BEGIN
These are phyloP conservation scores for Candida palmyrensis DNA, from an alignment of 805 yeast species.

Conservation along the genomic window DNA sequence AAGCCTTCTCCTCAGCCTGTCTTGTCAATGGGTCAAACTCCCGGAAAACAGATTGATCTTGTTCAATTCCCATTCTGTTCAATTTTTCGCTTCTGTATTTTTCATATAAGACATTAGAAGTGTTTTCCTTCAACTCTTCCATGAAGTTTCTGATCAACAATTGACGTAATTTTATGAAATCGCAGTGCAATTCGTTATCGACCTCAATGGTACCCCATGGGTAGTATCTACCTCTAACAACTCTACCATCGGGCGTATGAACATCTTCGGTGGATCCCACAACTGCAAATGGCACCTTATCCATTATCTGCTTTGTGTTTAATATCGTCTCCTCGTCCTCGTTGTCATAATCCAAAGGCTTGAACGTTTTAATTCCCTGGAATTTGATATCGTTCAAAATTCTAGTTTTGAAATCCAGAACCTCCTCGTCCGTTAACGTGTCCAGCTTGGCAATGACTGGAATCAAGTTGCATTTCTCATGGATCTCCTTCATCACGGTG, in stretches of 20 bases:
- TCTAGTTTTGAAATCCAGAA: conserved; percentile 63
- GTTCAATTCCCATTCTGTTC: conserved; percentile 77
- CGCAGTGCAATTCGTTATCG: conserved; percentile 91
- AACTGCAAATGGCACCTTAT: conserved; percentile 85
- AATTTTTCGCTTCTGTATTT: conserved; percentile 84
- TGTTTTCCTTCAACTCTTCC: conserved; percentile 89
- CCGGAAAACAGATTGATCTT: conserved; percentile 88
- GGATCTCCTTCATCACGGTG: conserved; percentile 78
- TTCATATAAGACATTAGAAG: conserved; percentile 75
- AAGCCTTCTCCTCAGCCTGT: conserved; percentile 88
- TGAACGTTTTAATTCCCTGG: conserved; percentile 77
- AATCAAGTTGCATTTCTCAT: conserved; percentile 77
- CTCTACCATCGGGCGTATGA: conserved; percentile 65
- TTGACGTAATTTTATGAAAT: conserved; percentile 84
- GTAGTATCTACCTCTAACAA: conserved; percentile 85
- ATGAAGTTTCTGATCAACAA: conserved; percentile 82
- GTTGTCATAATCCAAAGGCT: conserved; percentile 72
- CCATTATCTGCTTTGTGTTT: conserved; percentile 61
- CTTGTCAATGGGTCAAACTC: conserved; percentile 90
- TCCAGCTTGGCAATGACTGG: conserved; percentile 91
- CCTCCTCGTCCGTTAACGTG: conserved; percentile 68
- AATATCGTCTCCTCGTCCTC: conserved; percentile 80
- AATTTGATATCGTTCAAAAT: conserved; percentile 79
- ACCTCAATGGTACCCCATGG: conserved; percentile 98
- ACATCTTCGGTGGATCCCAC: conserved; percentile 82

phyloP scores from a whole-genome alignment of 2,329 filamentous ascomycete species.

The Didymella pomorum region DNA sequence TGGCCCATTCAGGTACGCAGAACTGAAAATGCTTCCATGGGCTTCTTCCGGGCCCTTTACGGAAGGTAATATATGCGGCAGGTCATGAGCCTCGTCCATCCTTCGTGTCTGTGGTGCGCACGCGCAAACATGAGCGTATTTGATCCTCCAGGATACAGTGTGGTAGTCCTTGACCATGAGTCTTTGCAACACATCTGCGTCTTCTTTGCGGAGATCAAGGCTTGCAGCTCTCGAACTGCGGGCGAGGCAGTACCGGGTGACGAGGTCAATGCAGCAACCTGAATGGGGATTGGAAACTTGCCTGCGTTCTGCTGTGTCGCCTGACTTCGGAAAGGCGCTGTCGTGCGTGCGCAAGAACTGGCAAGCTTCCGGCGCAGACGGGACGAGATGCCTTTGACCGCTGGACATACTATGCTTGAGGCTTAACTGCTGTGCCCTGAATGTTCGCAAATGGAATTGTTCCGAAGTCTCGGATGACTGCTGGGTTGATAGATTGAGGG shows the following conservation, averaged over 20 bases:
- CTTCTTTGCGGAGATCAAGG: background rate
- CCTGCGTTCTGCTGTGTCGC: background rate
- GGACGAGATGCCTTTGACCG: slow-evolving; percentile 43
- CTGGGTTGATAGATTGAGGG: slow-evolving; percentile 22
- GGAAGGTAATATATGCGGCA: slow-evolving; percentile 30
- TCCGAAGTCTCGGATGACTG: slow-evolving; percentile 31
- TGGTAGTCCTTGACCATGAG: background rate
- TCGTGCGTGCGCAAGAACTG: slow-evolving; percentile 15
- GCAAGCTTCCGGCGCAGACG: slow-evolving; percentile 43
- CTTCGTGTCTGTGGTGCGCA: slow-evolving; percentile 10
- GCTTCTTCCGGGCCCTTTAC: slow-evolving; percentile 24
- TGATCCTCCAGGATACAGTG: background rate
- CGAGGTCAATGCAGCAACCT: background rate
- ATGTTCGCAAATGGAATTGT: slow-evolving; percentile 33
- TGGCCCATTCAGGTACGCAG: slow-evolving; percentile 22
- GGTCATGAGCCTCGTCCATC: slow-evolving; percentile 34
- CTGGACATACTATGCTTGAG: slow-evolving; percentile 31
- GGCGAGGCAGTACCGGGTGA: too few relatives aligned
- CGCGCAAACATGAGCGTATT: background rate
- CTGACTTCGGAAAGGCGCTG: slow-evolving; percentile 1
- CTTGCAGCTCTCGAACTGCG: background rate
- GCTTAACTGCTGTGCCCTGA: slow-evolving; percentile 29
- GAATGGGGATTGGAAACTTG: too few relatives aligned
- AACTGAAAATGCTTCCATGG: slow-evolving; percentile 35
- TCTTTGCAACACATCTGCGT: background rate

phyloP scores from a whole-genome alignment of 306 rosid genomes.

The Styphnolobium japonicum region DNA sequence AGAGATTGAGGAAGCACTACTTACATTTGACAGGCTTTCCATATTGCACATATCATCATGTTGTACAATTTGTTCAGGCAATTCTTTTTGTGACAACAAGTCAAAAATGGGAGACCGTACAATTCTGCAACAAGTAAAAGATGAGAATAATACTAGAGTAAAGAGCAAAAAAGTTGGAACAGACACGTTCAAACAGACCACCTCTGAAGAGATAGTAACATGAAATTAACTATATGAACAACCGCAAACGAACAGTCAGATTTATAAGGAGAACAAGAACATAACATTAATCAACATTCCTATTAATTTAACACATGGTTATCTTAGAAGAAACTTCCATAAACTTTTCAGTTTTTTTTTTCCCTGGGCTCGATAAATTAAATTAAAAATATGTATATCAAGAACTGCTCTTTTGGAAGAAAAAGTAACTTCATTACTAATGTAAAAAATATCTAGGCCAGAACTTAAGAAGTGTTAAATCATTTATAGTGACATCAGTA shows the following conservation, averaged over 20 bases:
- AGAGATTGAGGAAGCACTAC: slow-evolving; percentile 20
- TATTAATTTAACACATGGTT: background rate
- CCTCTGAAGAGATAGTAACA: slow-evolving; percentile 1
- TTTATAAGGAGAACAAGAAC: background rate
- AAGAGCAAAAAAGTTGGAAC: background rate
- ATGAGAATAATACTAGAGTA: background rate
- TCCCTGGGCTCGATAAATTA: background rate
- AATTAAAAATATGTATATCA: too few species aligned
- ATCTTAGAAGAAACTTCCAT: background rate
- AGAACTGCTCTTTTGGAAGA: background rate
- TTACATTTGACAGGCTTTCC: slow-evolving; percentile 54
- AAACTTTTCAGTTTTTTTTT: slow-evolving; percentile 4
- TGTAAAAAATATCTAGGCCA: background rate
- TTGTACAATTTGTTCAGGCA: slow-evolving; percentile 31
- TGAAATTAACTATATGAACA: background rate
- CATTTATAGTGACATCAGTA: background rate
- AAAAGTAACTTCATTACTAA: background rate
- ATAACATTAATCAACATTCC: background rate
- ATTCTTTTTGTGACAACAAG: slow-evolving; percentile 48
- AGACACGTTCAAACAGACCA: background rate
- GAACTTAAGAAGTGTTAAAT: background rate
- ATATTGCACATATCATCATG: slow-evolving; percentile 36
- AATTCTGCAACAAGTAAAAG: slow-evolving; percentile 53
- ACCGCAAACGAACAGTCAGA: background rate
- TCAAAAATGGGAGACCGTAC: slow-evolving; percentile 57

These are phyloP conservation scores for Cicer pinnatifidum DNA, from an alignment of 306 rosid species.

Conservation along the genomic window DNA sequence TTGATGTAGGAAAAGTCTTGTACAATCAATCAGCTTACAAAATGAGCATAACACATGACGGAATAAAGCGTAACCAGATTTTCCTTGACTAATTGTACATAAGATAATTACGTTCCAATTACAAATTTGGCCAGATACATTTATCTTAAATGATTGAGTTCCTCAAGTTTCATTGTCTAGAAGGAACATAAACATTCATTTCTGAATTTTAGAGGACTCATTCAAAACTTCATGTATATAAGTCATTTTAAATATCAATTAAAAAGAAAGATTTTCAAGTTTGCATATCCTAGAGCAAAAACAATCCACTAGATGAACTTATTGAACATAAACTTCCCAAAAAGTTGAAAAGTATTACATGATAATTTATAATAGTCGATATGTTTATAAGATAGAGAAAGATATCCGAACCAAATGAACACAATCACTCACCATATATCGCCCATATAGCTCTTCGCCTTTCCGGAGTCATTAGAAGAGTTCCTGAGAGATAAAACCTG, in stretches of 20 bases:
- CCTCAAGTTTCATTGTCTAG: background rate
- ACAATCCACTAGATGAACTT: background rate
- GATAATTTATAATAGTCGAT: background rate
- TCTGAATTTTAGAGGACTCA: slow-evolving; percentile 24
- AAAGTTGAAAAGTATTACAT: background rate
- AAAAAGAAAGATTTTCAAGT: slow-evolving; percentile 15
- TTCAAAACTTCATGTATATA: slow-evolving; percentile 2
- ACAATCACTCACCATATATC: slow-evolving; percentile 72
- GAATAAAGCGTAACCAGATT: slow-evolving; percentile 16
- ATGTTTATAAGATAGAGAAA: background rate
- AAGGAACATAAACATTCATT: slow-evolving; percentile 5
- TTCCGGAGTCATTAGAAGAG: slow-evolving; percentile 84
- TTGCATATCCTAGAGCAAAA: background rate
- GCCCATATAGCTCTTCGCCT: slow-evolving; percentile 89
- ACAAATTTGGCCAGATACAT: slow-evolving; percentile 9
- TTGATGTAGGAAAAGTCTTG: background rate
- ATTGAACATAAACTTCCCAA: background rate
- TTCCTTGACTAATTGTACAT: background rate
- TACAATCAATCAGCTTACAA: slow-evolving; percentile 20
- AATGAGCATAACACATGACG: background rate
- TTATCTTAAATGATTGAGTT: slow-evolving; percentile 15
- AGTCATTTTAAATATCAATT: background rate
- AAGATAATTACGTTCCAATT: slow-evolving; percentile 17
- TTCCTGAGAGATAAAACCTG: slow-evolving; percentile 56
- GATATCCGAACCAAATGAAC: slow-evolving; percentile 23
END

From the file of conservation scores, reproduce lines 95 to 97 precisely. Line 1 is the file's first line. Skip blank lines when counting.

- TTCCGGAGTCATTAGAAGAG: slow-evolving; percentile 84
- TTGCATATCCTAGAGCAAAA: background rate
- GCCCATATAGCTCTTCGCCT: slow-evolving; percentile 89